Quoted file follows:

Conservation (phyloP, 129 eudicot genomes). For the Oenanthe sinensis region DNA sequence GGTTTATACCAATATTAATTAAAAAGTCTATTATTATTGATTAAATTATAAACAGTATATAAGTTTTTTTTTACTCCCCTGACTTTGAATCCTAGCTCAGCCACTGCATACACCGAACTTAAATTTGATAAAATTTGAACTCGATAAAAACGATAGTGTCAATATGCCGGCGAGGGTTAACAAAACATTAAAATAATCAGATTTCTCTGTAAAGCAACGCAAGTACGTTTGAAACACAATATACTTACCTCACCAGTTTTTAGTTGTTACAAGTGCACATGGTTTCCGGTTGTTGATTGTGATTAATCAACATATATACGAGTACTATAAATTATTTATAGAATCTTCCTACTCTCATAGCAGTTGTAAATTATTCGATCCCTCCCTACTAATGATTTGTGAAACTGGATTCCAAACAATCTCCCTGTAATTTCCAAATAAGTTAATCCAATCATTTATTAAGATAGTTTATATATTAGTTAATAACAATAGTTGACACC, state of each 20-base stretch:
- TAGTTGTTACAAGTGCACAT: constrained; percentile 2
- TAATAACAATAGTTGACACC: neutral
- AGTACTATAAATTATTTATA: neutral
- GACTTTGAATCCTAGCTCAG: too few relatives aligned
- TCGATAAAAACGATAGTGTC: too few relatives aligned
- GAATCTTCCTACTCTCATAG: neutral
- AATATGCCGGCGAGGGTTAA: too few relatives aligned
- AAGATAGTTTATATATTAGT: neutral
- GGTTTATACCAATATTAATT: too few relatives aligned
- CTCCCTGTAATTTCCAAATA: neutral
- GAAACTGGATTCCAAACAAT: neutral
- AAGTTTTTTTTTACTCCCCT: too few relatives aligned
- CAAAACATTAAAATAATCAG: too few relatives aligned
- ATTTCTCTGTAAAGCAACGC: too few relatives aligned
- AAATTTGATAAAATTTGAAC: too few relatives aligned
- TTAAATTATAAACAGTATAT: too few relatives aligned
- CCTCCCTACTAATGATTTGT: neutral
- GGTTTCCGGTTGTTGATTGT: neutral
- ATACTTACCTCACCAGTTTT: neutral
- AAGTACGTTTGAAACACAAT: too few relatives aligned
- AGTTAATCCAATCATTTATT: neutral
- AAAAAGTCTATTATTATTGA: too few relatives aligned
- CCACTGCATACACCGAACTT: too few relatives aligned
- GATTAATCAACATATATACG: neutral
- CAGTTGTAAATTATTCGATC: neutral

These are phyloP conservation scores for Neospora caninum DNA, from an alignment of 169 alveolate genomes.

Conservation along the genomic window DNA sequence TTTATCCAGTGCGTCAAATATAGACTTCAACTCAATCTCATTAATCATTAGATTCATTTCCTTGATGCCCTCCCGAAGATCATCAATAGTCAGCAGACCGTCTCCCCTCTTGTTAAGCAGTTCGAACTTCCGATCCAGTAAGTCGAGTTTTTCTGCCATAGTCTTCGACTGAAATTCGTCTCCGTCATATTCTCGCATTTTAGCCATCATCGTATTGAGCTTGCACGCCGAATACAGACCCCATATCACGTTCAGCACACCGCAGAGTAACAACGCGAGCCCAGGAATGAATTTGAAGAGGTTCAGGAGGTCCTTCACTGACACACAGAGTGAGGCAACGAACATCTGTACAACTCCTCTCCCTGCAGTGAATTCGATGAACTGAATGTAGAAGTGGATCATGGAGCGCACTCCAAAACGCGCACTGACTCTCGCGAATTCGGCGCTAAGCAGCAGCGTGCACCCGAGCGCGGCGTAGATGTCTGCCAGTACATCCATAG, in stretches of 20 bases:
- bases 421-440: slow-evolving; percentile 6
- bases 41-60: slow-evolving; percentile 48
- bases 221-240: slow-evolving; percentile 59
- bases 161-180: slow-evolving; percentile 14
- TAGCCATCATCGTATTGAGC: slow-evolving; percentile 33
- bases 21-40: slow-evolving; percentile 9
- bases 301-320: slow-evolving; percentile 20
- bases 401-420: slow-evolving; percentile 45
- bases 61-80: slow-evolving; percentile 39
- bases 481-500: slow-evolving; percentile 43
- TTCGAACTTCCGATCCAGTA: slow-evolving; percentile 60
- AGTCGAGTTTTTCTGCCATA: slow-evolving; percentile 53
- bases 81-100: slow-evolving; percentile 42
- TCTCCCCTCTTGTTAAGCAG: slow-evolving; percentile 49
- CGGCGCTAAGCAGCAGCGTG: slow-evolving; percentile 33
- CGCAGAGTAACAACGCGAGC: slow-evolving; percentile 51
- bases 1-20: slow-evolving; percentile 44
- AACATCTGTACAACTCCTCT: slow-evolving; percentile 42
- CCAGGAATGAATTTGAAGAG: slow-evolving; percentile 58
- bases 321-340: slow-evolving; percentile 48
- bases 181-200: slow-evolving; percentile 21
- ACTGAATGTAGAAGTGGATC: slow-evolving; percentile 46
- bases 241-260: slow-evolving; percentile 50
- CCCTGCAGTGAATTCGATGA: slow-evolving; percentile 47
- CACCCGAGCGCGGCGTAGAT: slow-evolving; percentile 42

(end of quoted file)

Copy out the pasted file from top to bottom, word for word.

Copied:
Conservation (phyloP, 129 eudicot genomes). For the Oenanthe sinensis region DNA sequence GGTTTATACCAATATTAATTAAAAAGTCTATTATTATTGATTAAATTATAAACAGTATATAAGTTTTTTTTTACTCCCCTGACTTTGAATCCTAGCTCAGCCACTGCATACACCGAACTTAAATTTGATAAAATTTGAACTCGATAAAAACGATAGTGTCAATATGCCGGCGAGGGTTAACAAAACATTAAAATAATCAGATTTCTCTGTAAAGCAACGCAAGTACGTTTGAAACACAATATACTTACCTCACCAGTTTTTAGTTGTTACAAGTGCACATGGTTTCCGGTTGTTGATTGTGATTAATCAACATATATACGAGTACTATAAATTATTTATAGAATCTTCCTACTCTCATAGCAGTTGTAAATTATTCGATCCCTCCCTACTAATGATTTGTGAAACTGGATTCCAAACAATCTCCCTGTAATTTCCAAATAAGTTAATCCAATCATTTATTAAGATAGTTTATATATTAGTTAATAACAATAGTTGACACC, state of each 20-base stretch:
- TAGTTGTTACAAGTGCACAT: constrained; percentile 2
- TAATAACAATAGTTGACACC: neutral
- AGTACTATAAATTATTTATA: neutral
- GACTTTGAATCCTAGCTCAG: too few relatives aligned
- TCGATAAAAACGATAGTGTC: too few relatives aligned
- GAATCTTCCTACTCTCATAG: neutral
- AATATGCCGGCGAGGGTTAA: too few relatives aligned
- AAGATAGTTTATATATTAGT: neutral
- GGTTTATACCAATATTAATT: too few relatives aligned
- CTCCCTGTAATTTCCAAATA: neutral
- GAAACTGGATTCCAAACAAT: neutral
- AAGTTTTTTTTTACTCCCCT: too few relatives aligned
- CAAAACATTAAAATAATCAG: too few relatives aligned
- ATTTCTCTGTAAAGCAACGC: too few relatives aligned
- AAATTTGATAAAATTTGAAC: too few relatives aligned
- TTAAATTATAAACAGTATAT: too few relatives aligned
- CCTCCCTACTAATGATTTGT: neutral
- GGTTTCCGGTTGTTGATTGT: neutral
- ATACTTACCTCACCAGTTTT: neutral
- AAGTACGTTTGAAACACAAT: too few relatives aligned
- AGTTAATCCAATCATTTATT: neutral
- AAAAAGTCTATTATTATTGA: too few relatives aligned
- CCACTGCATACACCGAACTT: too few relatives aligned
- GATTAATCAACATATATACG: neutral
- CAGTTGTAAATTATTCGATC: neutral

These are phyloP conservation scores for Neospora caninum DNA, from an alignment of 169 alveolate genomes.

Conservation along the genomic window DNA sequence TTTATCCAGTGCGTCAAATATAGACTTCAACTCAATCTCATTAATCATTAGATTCATTTCCTTGATGCCCTCCCGAAGATCATCAATAGTCAGCAGACCGTCTCCCCTCTTGTTAAGCAGTTCGAACTTCCGATCCAGTAAGTCGAGTTTTTCTGCCATAGTCTTCGACTGAAATTCGTCTCCGTCATATTCTCGCATTTTAGCCATCATCGTATTGAGCTTGCACGCCGAATACAGACCCCATATCACGTTCAGCACACCGCAGAGTAACAACGCGAGCCCAGGAATGAATTTGAAGAGGTTCAGGAGGTCCTTCACTGACACACAGAGTGAGGCAACGAACATCTGTACAACTCCTCTCCCTGCAGTGAATTCGATGAACTGAATGTAGAAGTGGATCATGGAGCGCACTCCAAAACGCGCACTGACTCTCGCGAATTCGGCGCTAAGCAGCAGCGTGCACCCGAGCGCGGCGTAGATGTCTGCCAGTACATCCATAG, in stretches of 20 bases:
- bases 421-440: slow-evolving; percentile 6
- bases 41-60: slow-evolving; percentile 48
- bases 221-240: slow-evolving; percentile 59
- bases 161-180: slow-evolving; percentile 14
- TAGCCATCATCGTATTGAGC: slow-evolving; percentile 33
- bases 21-40: slow-evolving; percentile 9
- bases 301-320: slow-evolving; percentile 20
- bases 401-420: slow-evolving; percentile 45
- bases 61-80: slow-evolving; percentile 39
- bases 481-500: slow-evolving; percentile 43
- TTCGAACTTCCGATCCAGTA: slow-evolving; percentile 60
- AGTCGAGTTTTTCTGCCATA: slow-evolving; percentile 53
- bases 81-100: slow-evolving; percentile 42
- TCTCCCCTCTTGTTAAGCAG: slow-evolving; percentile 49
- CGGCGCTAAGCAGCAGCGTG: slow-evolving; percentile 33
- CGCAGAGTAACAACGCGAGC: slow-evolving; percentile 51
- bases 1-20: slow-evolving; percentile 44
- AACATCTGTACAACTCCTCT: slow-evolving; percentile 42
- CCAGGAATGAATTTGAAGAG: slow-evolving; percentile 58
- bases 321-340: slow-evolving; percentile 48
- bases 181-200: slow-evolving; percentile 21
- ACTGAATGTAGAAGTGGATC: slow-evolving; percentile 46
- bases 241-260: slow-evolving; percentile 50
- CCCTGCAGTGAATTCGATGA: slow-evolving; percentile 47
- CACCCGAGCGCGGCGTAGAT: slow-evolving; percentile 42